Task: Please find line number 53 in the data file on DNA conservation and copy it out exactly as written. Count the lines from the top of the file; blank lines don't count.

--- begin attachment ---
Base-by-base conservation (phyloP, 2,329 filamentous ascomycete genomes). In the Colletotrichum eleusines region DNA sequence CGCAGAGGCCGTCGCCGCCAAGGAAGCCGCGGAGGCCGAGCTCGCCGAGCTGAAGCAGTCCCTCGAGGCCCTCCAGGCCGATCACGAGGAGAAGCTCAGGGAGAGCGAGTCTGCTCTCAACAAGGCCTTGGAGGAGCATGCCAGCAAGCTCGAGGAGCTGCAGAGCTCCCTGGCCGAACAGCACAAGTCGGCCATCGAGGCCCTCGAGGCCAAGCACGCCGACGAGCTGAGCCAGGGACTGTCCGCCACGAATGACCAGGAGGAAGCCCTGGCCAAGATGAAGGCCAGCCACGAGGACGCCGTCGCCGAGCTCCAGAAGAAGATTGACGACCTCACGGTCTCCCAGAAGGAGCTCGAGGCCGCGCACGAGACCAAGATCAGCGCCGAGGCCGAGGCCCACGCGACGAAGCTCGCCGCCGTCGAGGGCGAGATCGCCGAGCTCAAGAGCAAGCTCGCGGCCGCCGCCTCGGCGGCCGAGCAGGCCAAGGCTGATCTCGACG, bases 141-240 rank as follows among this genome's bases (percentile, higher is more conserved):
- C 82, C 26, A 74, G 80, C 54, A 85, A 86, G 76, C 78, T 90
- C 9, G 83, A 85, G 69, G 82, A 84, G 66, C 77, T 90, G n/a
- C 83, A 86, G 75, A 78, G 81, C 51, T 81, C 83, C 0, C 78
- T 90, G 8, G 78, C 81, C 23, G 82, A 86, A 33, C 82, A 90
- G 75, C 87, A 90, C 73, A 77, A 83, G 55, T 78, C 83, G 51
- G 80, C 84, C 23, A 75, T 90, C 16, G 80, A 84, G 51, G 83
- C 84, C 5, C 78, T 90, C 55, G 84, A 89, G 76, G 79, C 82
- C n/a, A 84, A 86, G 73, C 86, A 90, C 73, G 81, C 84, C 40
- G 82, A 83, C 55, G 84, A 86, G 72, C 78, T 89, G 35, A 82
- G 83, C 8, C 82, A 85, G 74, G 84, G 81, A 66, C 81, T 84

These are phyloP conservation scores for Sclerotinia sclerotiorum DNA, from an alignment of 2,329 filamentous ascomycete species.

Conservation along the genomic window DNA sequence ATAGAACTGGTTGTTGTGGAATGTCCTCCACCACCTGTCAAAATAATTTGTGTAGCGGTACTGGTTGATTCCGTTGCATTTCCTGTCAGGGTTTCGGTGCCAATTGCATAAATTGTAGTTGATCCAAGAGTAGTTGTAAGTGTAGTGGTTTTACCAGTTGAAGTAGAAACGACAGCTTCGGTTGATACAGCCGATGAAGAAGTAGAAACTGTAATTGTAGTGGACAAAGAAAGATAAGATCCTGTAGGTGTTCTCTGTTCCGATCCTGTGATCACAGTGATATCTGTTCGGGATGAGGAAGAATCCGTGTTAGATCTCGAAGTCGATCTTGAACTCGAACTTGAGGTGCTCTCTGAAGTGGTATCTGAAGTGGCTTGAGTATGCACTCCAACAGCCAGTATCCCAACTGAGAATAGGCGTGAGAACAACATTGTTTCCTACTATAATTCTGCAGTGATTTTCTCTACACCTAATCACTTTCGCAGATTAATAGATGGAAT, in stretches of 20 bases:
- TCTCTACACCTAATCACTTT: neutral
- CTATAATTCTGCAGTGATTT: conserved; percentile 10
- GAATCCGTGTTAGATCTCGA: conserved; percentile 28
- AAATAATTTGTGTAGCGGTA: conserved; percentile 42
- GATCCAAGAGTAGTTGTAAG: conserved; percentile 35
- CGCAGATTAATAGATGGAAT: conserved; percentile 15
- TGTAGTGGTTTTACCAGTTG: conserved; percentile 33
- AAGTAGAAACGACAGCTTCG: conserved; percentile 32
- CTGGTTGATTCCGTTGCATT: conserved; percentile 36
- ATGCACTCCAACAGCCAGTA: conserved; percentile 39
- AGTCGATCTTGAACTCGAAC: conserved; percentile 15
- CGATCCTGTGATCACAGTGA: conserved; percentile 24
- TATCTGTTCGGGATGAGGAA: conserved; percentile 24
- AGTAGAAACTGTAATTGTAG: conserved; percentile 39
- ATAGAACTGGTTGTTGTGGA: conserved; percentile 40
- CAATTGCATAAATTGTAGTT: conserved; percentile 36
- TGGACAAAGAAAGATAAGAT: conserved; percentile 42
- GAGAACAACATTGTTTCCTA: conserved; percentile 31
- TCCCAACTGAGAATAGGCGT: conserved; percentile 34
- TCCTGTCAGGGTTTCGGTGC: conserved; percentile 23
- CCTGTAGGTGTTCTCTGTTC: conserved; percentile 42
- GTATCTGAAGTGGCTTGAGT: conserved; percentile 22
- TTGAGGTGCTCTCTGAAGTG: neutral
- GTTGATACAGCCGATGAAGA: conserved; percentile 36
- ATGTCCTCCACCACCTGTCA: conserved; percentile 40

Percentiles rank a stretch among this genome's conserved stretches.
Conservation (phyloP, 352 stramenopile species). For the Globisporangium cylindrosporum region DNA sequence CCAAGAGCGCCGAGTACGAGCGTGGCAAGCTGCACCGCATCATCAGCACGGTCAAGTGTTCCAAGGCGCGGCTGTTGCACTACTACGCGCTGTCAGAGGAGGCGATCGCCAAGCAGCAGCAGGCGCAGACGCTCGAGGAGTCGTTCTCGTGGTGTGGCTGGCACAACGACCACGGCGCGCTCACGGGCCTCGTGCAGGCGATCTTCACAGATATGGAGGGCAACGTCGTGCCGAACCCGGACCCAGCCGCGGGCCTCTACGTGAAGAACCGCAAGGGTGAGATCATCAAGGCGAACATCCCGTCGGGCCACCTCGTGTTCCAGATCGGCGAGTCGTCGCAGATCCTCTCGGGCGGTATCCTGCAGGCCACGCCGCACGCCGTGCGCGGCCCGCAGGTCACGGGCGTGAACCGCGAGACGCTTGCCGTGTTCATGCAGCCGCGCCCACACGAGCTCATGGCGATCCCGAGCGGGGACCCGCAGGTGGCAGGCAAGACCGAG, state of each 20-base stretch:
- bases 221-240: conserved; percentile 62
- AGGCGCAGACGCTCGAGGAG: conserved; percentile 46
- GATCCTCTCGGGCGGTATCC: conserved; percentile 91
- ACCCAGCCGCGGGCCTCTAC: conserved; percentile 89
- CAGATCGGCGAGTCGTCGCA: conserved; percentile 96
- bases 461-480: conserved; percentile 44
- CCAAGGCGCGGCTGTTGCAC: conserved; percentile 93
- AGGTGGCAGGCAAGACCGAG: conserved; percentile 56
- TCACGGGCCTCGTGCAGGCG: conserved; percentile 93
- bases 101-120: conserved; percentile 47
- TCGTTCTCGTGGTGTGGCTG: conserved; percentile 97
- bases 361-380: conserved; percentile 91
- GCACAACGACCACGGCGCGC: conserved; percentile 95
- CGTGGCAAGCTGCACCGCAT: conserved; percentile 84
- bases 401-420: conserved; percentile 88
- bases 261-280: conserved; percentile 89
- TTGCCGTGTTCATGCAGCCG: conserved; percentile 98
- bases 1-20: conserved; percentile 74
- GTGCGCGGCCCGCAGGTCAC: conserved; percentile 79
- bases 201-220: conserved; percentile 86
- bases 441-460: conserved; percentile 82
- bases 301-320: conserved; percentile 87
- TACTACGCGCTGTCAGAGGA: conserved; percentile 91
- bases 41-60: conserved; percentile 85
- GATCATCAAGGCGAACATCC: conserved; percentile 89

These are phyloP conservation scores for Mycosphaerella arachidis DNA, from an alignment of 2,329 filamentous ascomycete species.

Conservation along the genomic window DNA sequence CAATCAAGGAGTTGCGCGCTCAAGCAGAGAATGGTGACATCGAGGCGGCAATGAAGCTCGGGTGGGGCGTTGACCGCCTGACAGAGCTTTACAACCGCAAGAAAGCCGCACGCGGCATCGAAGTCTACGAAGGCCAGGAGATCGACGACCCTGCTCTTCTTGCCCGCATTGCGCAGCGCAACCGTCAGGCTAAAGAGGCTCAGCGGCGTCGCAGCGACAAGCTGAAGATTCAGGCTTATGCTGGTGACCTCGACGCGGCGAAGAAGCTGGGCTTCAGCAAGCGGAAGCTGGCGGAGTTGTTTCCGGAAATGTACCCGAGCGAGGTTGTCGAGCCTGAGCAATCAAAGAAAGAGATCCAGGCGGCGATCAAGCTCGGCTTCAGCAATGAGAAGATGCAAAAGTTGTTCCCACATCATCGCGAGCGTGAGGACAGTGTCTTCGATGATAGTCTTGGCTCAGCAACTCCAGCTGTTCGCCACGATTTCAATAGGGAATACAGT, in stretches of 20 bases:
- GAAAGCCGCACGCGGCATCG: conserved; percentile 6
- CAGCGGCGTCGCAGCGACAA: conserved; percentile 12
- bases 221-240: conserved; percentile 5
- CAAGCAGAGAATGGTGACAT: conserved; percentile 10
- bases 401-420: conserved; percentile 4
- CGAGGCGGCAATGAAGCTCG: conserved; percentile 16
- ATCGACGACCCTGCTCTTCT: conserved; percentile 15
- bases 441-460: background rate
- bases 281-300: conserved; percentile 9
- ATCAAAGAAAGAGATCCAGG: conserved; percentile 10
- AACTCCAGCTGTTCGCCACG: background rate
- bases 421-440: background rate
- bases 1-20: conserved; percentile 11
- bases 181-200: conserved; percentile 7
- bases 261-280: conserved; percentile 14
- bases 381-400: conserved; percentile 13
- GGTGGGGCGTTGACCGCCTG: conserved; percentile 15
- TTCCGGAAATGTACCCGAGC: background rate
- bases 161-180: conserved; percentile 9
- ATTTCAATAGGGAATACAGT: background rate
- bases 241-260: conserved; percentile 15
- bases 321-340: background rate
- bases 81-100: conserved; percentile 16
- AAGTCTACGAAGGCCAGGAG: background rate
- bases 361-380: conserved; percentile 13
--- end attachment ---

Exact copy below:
- GCACAACGACCACGGCGCGC: conserved; percentile 95